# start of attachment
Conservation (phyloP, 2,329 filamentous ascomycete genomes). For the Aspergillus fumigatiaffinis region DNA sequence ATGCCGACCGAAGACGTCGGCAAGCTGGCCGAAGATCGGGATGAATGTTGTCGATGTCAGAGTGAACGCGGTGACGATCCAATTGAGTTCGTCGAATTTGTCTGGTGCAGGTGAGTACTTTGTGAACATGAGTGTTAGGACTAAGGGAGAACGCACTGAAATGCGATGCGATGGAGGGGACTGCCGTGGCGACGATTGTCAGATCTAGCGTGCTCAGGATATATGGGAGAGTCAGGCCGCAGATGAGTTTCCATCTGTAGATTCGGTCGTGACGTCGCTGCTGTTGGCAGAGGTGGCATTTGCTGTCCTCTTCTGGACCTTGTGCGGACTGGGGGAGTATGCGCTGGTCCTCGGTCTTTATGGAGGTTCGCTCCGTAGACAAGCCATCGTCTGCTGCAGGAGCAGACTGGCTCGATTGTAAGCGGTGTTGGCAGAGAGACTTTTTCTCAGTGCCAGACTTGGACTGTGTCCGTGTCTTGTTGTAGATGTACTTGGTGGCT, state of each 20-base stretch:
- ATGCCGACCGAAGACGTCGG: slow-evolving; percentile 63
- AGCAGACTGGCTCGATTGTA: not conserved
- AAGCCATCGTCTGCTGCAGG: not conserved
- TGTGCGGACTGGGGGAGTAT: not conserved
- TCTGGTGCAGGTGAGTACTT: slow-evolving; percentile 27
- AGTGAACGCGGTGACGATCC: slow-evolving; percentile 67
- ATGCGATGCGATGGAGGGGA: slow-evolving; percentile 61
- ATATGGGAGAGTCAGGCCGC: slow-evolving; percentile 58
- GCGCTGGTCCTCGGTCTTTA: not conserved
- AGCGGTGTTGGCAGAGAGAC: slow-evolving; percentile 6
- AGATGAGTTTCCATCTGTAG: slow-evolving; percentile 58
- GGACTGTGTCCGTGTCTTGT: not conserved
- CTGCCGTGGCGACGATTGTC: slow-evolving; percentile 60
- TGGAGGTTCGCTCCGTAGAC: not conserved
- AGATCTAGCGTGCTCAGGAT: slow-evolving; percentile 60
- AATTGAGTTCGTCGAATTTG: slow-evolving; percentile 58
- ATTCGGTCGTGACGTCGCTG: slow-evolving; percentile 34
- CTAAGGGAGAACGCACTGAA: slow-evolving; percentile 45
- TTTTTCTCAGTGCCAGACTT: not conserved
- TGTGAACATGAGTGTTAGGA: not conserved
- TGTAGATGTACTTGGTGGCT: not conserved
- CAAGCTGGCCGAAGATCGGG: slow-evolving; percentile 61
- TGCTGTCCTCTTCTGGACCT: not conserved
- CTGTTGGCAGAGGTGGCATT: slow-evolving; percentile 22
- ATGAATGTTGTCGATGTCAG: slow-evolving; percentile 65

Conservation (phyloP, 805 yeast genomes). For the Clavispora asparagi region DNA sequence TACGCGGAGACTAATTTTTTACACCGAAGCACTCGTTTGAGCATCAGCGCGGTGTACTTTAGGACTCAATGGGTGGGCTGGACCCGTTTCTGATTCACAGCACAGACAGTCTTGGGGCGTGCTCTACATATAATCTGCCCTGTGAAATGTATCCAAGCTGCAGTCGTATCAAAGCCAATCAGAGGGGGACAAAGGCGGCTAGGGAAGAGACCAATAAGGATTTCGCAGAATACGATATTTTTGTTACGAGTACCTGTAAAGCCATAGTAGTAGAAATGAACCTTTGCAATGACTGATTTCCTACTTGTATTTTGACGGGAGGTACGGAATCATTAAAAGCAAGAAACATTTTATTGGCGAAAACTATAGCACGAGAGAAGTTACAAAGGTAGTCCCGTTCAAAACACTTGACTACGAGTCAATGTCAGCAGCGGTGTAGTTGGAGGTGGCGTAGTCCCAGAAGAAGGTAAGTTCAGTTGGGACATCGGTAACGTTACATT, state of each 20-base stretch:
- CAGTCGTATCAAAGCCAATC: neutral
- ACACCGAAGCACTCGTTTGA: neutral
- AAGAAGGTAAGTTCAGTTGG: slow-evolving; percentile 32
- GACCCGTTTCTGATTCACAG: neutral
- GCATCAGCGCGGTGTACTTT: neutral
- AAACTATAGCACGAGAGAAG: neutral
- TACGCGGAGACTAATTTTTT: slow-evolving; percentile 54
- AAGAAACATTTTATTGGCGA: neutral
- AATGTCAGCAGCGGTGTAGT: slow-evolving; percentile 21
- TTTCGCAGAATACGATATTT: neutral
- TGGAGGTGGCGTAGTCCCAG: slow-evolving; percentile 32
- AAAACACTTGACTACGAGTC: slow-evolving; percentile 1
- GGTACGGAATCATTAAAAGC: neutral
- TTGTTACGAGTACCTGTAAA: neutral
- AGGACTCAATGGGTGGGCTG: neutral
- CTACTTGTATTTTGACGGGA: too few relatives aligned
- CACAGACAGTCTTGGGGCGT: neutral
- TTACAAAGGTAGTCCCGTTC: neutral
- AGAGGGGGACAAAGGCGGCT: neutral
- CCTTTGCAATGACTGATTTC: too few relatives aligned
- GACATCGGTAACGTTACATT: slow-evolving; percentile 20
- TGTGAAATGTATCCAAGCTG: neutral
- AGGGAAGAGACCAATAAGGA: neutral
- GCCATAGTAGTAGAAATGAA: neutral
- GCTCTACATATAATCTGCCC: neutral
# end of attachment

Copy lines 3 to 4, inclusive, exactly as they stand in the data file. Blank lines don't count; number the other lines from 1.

- AGCAGACTGGCTCGATTGTA: not conserved
- AAGCCATCGTCTGCTGCAGG: not conserved